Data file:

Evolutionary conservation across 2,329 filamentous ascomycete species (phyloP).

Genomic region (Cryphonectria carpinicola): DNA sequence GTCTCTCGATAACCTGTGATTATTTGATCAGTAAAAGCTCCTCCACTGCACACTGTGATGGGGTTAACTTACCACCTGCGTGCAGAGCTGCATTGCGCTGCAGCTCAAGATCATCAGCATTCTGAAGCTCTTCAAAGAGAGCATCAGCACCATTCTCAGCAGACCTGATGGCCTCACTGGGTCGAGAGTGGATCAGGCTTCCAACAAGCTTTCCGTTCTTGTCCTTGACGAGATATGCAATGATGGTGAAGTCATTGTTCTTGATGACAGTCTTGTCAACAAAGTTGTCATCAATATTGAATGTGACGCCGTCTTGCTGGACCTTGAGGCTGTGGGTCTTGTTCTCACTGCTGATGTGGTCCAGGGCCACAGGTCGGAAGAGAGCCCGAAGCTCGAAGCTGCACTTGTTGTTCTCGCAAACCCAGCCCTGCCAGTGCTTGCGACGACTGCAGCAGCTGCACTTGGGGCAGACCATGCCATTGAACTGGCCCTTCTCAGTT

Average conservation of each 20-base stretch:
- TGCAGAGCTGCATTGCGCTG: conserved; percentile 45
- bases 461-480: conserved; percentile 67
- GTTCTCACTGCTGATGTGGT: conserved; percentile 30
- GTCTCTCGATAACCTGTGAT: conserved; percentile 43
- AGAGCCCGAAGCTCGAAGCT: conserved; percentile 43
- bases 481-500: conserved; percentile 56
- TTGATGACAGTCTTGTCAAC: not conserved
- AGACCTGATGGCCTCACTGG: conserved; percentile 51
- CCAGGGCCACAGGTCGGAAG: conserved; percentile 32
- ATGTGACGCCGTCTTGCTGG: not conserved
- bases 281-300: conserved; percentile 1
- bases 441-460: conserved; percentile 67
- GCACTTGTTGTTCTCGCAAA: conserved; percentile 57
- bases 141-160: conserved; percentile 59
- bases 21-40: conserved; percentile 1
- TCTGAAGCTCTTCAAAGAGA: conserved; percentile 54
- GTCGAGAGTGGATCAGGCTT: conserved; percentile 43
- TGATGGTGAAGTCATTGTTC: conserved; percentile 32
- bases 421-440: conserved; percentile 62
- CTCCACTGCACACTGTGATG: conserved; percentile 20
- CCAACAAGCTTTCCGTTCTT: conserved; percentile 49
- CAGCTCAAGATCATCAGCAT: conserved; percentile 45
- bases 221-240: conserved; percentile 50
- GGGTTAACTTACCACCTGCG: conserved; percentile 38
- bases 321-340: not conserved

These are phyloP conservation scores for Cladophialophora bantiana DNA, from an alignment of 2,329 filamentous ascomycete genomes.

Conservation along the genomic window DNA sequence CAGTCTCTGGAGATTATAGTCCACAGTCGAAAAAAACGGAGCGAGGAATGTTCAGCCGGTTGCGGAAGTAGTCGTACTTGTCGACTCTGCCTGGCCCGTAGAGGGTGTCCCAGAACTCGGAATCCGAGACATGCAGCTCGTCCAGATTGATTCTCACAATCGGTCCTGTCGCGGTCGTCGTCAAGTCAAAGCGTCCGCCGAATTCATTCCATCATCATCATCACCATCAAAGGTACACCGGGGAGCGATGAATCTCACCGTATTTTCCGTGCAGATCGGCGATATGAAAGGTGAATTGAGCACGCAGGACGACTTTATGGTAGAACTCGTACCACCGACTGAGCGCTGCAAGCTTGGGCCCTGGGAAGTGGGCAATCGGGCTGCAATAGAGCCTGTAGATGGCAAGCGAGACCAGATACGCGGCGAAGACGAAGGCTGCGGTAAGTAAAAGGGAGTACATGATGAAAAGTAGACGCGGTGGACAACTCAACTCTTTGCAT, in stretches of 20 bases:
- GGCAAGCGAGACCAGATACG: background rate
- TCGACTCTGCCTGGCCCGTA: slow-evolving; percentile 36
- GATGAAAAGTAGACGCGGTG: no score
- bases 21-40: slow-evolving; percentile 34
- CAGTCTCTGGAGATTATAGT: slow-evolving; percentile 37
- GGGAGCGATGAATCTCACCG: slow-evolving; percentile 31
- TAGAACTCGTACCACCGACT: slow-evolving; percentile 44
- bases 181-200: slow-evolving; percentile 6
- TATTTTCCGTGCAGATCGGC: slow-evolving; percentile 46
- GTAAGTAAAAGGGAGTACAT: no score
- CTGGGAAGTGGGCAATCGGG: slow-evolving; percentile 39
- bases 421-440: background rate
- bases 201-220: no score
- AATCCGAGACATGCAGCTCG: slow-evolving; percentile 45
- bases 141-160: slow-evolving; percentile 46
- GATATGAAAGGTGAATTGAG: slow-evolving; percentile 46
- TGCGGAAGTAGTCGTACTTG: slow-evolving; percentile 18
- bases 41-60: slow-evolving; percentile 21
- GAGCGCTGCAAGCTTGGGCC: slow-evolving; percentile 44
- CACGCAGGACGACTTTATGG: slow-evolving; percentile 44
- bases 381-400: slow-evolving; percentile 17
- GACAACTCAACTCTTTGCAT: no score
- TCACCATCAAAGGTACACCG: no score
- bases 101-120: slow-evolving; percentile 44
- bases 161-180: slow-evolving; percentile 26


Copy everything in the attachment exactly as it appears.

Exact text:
Evolutionary conservation across 2,329 filamentous ascomycete species (phyloP).

Genomic region (Cryphonectria carpinicola): DNA sequence GTCTCTCGATAACCTGTGATTATTTGATCAGTAAAAGCTCCTCCACTGCACACTGTGATGGGGTTAACTTACCACCTGCGTGCAGAGCTGCATTGCGCTGCAGCTCAAGATCATCAGCATTCTGAAGCTCTTCAAAGAGAGCATCAGCACCATTCTCAGCAGACCTGATGGCCTCACTGGGTCGAGAGTGGATCAGGCTTCCAACAAGCTTTCCGTTCTTGTCCTTGACGAGATATGCAATGATGGTGAAGTCATTGTTCTTGATGACAGTCTTGTCAACAAAGTTGTCATCAATATTGAATGTGACGCCGTCTTGCTGGACCTTGAGGCTGTGGGTCTTGTTCTCACTGCTGATGTGGTCCAGGGCCACAGGTCGGAAGAGAGCCCGAAGCTCGAAGCTGCACTTGTTGTTCTCGCAAACCCAGCCCTGCCAGTGCTTGCGACGACTGCAGCAGCTGCACTTGGGGCAGACCATGCCATTGAACTGGCCCTTCTCAGTT

Average conservation of each 20-base stretch:
- TGCAGAGCTGCATTGCGCTG: conserved; percentile 45
- bases 461-480: conserved; percentile 67
- GTTCTCACTGCTGATGTGGT: conserved; percentile 30
- GTCTCTCGATAACCTGTGAT: conserved; percentile 43
- AGAGCCCGAAGCTCGAAGCT: conserved; percentile 43
- bases 481-500: conserved; percentile 56
- TTGATGACAGTCTTGTCAAC: not conserved
- AGACCTGATGGCCTCACTGG: conserved; percentile 51
- CCAGGGCCACAGGTCGGAAG: conserved; percentile 32
- ATGTGACGCCGTCTTGCTGG: not conserved
- bases 281-300: conserved; percentile 1
- bases 441-460: conserved; percentile 67
- GCACTTGTTGTTCTCGCAAA: conserved; percentile 57
- bases 141-160: conserved; percentile 59
- bases 21-40: conserved; percentile 1
- TCTGAAGCTCTTCAAAGAGA: conserved; percentile 54
- GTCGAGAGTGGATCAGGCTT: conserved; percentile 43
- TGATGGTGAAGTCATTGTTC: conserved; percentile 32
- bases 421-440: conserved; percentile 62
- CTCCACTGCACACTGTGATG: conserved; percentile 20
- CCAACAAGCTTTCCGTTCTT: conserved; percentile 49
- CAGCTCAAGATCATCAGCAT: conserved; percentile 45
- bases 221-240: conserved; percentile 50
- GGGTTAACTTACCACCTGCG: conserved; percentile 38
- bases 321-340: not conserved

These are phyloP conservation scores for Cladophialophora bantiana DNA, from an alignment of 2,329 filamentous ascomycete genomes.

Conservation along the genomic window DNA sequence CAGTCTCTGGAGATTATAGTCCACAGTCGAAAAAAACGGAGCGAGGAATGTTCAGCCGGTTGCGGAAGTAGTCGTACTTGTCGACTCTGCCTGGCCCGTAGAGGGTGTCCCAGAACTCGGAATCCGAGACATGCAGCTCGTCCAGATTGATTCTCACAATCGGTCCTGTCGCGGTCGTCGTCAAGTCAAAGCGTCCGCCGAATTCATTCCATCATCATCATCACCATCAAAGGTACACCGGGGAGCGATGAATCTCACCGTATTTTCCGTGCAGATCGGCGATATGAAAGGTGAATTGAGCACGCAGGACGACTTTATGGTAGAACTCGTACCACCGACTGAGCGCTGCAAGCTTGGGCCCTGGGAAGTGGGCAATCGGGCTGCAATAGAGCCTGTAGATGGCAAGCGAGACCAGATACGCGGCGAAGACGAAGGCTGCGGTAAGTAAAAGGGAGTACATGATGAAAAGTAGACGCGGTGGACAACTCAACTCTTTGCAT, in stretches of 20 bases:
- GGCAAGCGAGACCAGATACG: background rate
- TCGACTCTGCCTGGCCCGTA: slow-evolving; percentile 36
- GATGAAAAGTAGACGCGGTG: no score
- bases 21-40: slow-evolving; percentile 34
- CAGTCTCTGGAGATTATAGT: slow-evolving; percentile 37
- GGGAGCGATGAATCTCACCG: slow-evolving; percentile 31
- TAGAACTCGTACCACCGACT: slow-evolving; percentile 44
- bases 181-200: slow-evolving; percentile 6
- TATTTTCCGTGCAGATCGGC: slow-evolving; percentile 46
- GTAAGTAAAAGGGAGTACAT: no score
- CTGGGAAGTGGGCAATCGGG: slow-evolving; percentile 39
- bases 421-440: background rate
- bases 201-220: no score
- AATCCGAGACATGCAGCTCG: slow-evolving; percentile 45
- bases 141-160: slow-evolving; percentile 46
- GATATGAAAGGTGAATTGAG: slow-evolving; percentile 46
- TGCGGAAGTAGTCGTACTTG: slow-evolving; percentile 18
- bases 41-60: slow-evolving; percentile 21
- GAGCGCTGCAAGCTTGGGCC: slow-evolving; percentile 44
- CACGCAGGACGACTTTATGG: slow-evolving; percentile 44
- bases 381-400: slow-evolving; percentile 17
- GACAACTCAACTCTTTGCAT: no score
- TCACCATCAAAGGTACACCG: no score
- bases 101-120: slow-evolving; percentile 44
- bases 161-180: slow-evolving; percentile 26